Idaho State University hopes to change the way cancer is treated in order to increase patients' odds of survival. Early Monday a press conference was held at the Idaho National Laboratory campus that explained how the production of medical isotopes would work.
The isotopes, called copper-67, emit a particle that can kill cancer cells. ISU also said it will emit a gamma ray that can be used to show doctors where the cancer is in the patient. ISU has partnered with an Idaho Falls company, International Isotopes, to distribute copper-67.
The isotope will then go to researchers for drug development in several medical centers in the U.S.
"It is really great to have an opportunity to collaborate with ISU. It is really unique. We have a chance to have a business collaborate with a university; that is one aspect of it. Another aspect of it is that it is a new product to fight cancer with, which will be out there in trials and going through a clinical process," said Steve Laflin, CEO of International Isotopes.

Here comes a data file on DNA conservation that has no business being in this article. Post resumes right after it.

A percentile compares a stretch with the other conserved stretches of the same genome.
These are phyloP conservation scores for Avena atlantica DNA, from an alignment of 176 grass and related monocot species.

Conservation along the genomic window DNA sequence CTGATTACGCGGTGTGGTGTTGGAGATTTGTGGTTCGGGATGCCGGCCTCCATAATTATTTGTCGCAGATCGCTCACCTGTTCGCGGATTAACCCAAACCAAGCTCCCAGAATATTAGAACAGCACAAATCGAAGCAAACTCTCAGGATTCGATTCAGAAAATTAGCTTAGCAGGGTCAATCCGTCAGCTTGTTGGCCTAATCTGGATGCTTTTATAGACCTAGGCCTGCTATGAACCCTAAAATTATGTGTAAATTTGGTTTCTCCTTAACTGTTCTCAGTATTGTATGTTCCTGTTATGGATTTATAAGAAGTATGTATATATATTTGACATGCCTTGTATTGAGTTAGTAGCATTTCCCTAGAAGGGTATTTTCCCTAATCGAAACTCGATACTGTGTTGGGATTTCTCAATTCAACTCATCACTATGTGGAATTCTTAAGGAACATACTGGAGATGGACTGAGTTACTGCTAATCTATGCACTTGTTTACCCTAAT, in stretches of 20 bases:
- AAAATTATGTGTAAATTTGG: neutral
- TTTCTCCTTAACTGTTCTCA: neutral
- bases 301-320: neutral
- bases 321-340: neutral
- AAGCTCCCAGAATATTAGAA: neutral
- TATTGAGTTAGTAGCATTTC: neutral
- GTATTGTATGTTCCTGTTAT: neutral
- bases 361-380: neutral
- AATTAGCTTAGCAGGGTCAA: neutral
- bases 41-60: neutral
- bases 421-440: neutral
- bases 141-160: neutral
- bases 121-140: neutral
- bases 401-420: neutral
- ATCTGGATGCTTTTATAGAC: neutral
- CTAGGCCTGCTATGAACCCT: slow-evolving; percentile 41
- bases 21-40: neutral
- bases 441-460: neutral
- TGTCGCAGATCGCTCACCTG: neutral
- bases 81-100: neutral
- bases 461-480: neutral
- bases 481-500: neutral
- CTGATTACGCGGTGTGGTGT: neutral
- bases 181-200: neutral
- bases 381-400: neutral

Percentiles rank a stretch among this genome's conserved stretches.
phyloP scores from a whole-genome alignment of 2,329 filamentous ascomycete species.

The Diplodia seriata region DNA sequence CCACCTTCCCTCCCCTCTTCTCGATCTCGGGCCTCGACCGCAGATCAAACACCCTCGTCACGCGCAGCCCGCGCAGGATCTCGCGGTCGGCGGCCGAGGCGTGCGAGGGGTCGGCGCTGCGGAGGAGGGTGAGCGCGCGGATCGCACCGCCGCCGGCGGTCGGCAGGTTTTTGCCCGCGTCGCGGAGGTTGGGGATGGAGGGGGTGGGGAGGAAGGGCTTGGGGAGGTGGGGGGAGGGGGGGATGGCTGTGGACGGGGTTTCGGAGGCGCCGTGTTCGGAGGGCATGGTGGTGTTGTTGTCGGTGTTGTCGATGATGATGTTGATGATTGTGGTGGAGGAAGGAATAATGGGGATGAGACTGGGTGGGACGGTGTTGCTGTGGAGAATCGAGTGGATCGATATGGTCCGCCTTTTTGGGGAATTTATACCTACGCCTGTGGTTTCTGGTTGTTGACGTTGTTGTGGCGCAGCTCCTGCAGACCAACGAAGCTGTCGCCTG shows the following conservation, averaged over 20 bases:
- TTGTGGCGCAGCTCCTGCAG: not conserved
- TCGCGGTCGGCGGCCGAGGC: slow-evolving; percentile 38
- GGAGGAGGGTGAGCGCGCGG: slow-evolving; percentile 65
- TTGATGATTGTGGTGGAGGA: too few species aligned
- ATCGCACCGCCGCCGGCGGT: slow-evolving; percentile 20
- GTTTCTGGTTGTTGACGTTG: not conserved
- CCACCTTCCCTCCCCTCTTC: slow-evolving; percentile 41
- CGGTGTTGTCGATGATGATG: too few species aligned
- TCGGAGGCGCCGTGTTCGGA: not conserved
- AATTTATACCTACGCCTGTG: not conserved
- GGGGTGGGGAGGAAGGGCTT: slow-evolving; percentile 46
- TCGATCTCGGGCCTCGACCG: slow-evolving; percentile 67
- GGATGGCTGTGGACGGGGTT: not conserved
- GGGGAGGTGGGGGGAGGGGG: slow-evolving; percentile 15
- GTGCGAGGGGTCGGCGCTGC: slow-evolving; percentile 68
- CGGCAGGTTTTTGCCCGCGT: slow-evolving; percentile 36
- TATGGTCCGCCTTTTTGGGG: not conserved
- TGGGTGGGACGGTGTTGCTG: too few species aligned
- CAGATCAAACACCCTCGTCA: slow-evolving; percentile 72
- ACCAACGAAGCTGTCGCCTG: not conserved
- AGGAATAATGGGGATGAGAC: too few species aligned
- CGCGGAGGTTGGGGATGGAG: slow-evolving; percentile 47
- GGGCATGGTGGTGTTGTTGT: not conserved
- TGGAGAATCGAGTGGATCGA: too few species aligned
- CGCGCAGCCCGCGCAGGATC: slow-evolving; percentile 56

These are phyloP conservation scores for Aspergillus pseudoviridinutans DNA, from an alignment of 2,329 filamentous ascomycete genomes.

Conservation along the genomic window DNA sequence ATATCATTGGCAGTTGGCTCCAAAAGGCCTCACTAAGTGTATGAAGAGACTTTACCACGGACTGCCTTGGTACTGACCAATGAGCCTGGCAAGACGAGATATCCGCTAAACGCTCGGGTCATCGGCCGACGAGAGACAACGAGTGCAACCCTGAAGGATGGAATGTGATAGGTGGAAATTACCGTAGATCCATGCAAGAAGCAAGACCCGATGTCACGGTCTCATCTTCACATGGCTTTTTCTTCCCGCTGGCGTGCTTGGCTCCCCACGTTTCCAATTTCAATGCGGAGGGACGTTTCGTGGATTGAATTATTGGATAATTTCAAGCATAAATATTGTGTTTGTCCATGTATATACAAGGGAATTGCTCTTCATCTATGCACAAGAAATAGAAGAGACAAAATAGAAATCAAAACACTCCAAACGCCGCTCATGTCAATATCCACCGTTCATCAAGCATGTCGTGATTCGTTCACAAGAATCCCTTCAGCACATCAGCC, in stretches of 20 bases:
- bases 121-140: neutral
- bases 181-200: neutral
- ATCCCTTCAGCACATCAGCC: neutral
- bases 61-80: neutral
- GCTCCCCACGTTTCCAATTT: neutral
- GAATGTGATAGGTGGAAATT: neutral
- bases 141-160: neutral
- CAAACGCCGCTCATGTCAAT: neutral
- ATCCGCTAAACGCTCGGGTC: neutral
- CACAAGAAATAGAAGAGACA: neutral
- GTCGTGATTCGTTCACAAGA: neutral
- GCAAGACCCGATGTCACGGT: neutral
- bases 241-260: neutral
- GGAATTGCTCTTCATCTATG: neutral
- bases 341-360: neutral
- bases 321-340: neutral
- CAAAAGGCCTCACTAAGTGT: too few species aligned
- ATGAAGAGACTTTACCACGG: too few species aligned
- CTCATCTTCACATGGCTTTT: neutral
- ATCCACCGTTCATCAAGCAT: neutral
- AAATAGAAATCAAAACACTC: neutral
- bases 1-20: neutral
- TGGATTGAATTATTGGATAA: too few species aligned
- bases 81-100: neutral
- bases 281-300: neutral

"The people that we are supplying the isotopes to now will be supplying payment for those isotopes. So that is revenue that will be flowing back into the state of Idaho. International Isotopes, will take part of that payment in order to build their business and expand into new areas," said Howard Grimes, Research and Economic Development with ISU.
ISU said any drugs using the isotope will have to go through FDA approval and the process could take up to ten years. ISU also said the isotope has the potential to treat people suffering from Non-Hodgkin's Lymphoma, bladder, colorectal, and ovarian cancers.